CHARACTERISTICS OF FUNCTIONAL SYNBIOTIC CAMELS’ FERMENTED MILK (LIKE- YOGURT) PRODUCTS


CHARACTERISTICS OF FUNCTIONAL SYNBIOTIC CAMELS’ FERMENTED MILK (LIKE- YOGURT) PRODUCTS


Marwa M. Desouky1 and Rezk. A. Awad 2
1Dairy unit, Breeding Department, Animal Production Division, Desert Research Center, Matariya, Cairo, Egypt. 2Food Science Dept., Faculty of Agriculture, Ain Shams University, Shoubra El Kheima, Cairo, Egypt.


Scientific Research and Reviews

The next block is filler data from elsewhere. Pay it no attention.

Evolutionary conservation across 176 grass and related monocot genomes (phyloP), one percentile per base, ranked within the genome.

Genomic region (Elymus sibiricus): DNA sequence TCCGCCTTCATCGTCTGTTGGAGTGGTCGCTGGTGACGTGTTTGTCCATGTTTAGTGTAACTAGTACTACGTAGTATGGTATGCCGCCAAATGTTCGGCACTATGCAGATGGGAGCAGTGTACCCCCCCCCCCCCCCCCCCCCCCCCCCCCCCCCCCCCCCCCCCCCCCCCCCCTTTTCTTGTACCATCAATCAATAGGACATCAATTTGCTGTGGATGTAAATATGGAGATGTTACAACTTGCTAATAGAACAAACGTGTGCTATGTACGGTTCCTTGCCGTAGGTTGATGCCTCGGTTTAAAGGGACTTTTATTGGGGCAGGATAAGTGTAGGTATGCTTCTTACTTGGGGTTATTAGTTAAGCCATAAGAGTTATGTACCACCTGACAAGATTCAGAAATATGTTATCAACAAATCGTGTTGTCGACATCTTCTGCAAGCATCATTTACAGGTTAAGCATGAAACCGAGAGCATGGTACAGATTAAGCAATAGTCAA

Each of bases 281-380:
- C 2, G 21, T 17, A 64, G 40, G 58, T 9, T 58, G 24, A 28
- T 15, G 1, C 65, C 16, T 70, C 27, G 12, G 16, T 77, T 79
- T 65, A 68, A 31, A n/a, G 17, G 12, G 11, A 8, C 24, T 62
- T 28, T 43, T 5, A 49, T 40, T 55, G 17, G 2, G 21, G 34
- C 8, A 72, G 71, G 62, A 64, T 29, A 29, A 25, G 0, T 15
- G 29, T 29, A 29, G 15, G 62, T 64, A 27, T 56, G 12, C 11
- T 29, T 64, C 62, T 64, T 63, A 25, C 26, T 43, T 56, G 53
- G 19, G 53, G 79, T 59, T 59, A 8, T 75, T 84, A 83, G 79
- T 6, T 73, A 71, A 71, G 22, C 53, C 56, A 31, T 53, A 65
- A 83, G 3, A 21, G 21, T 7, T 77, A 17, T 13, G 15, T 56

Preparing synbiotic fermented camel milk like- yogurt products (SFCMPs) fortified with different cereals was the main target of this study. Cereals used were hulless barley, oat, triticale and durum wheat in flour form. Honey is used as natural prebiotic. Yogurt starter (containing Lb. delbrueckii ssp. bulgaricus and Str. thermophilus) culture and AB-sweet (containing Lb. acidophilus & bifidobacteria) as probiotic starter culture were used to prepare different camel milk like- yogurt products. The physicochemical, textural, microbiological and sensory properties of SFCMPs were examined during storage period at 6±1°C for 9 days. The nutritional and daily values of the fresh prepared SFCMPs were also calculated. All treatments were significantly differed (p ≤ 0.05) in their properties; depending on the type of cereal’s, starter culture and storage period. The SFCMPs containing triticale and durum wheat flour showed higher moisture, fat and total protein percent and whey separation values than that of oat and hulless barely. Meanwhile, the highest values of crude fiber, ash, acetaldehyde & diacetyle, and dynamic viscosity values as well as bacterial counts were noticed in SFCMPs containing oats and barley. Lower amounts of acetaldehyde & diacetyle, dynamic viscosity and pH values with higher whey separation showed with yoghurt starter treatments than that of probiotic starter. The viable cell counts in all SFCMPs were maintained at an acceptable level (>106CFU/ml) to be considered as functional foods until the end of storage period. The Textural characteristics as hardness and gumminess were negatively correlated to cohesiveness and springiness in all SFCMPs throughout the storage period. The SFCMPs made with oat displayed the highest organoleptic scores throughout the storage period particularly when fermented with AB-sweet starter culture. Therefore, SFCMPs can be recommended as new nutritional and functional products from camels’ milk with good organoleptic properties.